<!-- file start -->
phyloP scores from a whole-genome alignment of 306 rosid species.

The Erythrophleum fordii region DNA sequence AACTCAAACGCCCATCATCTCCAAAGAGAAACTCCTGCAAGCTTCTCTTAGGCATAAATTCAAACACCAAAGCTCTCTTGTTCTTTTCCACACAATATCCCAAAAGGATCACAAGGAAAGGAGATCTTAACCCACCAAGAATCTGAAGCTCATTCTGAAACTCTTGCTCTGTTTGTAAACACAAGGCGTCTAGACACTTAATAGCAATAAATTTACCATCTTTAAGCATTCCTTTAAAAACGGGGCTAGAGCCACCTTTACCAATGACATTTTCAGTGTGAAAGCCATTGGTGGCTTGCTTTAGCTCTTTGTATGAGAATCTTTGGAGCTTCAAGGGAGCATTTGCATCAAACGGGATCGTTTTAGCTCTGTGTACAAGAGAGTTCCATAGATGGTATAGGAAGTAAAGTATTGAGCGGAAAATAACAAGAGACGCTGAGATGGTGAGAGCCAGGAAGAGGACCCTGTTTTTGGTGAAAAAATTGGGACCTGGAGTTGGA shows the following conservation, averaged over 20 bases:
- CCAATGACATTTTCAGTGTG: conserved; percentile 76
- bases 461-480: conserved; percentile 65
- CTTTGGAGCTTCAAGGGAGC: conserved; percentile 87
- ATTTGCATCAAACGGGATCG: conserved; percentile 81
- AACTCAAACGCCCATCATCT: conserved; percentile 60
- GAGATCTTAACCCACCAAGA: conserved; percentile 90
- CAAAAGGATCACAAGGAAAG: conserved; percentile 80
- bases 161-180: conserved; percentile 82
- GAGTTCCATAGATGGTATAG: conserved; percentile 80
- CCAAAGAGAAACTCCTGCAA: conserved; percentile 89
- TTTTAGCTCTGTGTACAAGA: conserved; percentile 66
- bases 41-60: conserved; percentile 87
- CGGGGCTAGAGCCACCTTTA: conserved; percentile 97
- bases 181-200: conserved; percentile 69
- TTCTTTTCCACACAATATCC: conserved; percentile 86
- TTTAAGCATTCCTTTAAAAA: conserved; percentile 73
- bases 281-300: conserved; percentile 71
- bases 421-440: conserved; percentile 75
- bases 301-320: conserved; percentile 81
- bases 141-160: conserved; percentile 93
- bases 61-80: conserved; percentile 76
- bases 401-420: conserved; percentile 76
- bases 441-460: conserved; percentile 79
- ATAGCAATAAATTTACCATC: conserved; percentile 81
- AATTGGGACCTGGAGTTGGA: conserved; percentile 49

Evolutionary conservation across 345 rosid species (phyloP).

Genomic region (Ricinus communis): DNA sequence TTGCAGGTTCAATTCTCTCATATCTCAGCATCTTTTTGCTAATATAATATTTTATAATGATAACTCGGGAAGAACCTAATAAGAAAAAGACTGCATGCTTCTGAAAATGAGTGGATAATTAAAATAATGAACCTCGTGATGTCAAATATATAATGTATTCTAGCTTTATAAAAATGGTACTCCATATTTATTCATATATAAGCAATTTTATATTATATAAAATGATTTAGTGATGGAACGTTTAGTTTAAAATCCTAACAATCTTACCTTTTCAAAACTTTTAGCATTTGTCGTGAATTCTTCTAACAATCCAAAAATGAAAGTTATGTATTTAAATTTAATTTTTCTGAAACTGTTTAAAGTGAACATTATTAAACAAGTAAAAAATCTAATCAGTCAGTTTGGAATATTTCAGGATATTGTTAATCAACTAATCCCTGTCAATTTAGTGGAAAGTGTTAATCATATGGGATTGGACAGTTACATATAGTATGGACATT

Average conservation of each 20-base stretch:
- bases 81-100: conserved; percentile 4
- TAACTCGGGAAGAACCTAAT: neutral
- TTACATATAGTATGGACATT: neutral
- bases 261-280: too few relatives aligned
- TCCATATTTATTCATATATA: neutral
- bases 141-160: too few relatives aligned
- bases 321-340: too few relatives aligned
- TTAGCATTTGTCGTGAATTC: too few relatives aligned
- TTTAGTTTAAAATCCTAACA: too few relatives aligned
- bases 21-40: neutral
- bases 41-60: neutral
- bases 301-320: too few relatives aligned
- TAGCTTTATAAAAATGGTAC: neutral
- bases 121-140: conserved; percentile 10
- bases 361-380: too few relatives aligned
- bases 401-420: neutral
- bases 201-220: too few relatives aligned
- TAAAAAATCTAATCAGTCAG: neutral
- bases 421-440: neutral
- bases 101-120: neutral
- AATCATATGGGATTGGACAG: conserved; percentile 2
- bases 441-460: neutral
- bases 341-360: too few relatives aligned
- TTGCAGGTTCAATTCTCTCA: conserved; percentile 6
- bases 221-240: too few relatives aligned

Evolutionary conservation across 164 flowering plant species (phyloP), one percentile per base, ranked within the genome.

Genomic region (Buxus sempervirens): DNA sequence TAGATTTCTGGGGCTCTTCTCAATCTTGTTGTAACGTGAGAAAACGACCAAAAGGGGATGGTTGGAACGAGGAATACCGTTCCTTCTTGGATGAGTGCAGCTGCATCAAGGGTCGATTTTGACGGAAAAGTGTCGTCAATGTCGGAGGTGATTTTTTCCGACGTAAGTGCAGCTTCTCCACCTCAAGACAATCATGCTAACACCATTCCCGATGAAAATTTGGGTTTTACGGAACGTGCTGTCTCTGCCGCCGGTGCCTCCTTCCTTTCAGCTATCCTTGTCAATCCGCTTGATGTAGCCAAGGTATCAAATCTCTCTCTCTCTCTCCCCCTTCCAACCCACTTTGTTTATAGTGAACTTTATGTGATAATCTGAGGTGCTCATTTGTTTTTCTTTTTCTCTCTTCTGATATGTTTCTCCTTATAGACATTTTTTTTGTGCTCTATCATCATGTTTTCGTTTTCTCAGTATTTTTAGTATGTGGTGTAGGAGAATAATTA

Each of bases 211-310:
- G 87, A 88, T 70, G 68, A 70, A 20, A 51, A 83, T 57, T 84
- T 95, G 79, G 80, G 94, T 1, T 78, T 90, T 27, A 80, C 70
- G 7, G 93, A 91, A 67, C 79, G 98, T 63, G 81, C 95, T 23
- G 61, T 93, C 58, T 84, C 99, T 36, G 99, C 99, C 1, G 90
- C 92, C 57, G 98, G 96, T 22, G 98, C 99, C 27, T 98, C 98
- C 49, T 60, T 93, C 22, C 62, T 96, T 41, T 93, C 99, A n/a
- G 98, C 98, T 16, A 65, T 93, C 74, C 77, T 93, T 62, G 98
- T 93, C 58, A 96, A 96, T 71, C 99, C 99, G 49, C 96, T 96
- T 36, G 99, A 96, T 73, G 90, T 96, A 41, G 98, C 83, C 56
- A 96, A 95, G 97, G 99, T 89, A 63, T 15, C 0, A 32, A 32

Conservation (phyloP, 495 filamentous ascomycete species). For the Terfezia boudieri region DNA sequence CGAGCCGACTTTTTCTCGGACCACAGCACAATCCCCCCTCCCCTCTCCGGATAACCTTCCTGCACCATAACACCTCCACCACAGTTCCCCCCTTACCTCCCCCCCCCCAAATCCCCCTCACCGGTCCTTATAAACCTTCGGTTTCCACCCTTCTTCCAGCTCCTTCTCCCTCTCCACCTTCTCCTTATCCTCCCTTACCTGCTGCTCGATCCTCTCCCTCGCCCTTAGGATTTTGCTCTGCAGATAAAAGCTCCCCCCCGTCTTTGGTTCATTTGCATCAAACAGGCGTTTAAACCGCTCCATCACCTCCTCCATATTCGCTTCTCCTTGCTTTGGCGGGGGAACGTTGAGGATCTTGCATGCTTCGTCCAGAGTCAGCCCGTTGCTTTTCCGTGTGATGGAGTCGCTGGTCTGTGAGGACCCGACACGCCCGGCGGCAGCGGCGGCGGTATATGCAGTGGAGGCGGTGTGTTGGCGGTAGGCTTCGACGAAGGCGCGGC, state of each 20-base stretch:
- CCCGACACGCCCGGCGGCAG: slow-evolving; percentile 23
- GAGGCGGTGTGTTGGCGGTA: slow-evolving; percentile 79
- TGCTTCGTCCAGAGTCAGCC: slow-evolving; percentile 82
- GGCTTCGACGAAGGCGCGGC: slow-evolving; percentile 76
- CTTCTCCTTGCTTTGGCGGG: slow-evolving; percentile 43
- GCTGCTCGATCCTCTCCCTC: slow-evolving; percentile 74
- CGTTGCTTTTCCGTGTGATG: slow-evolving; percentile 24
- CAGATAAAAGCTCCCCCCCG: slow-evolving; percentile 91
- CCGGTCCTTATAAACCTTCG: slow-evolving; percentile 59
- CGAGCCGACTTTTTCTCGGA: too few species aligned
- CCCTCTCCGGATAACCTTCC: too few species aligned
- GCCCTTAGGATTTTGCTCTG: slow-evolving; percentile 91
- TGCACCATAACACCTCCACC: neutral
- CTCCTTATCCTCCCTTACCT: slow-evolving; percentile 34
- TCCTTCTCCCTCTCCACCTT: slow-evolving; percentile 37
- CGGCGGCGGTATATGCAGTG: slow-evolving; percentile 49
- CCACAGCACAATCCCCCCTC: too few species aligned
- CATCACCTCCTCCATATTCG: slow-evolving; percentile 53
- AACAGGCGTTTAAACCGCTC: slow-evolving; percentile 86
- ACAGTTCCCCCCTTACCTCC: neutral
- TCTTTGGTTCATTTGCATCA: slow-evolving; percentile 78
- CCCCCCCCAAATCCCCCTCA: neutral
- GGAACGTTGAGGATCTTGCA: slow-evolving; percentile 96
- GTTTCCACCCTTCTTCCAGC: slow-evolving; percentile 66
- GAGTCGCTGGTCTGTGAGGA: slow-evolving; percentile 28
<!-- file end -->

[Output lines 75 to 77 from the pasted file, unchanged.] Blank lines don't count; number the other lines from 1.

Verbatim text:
- GCTGCTCGATCCTCTCCCTC: slow-evolving; percentile 74
- CGTTGCTTTTCCGTGTGATG: slow-evolving; percentile 24
- CAGATAAAAGCTCCCCCCCG: slow-evolving; percentile 91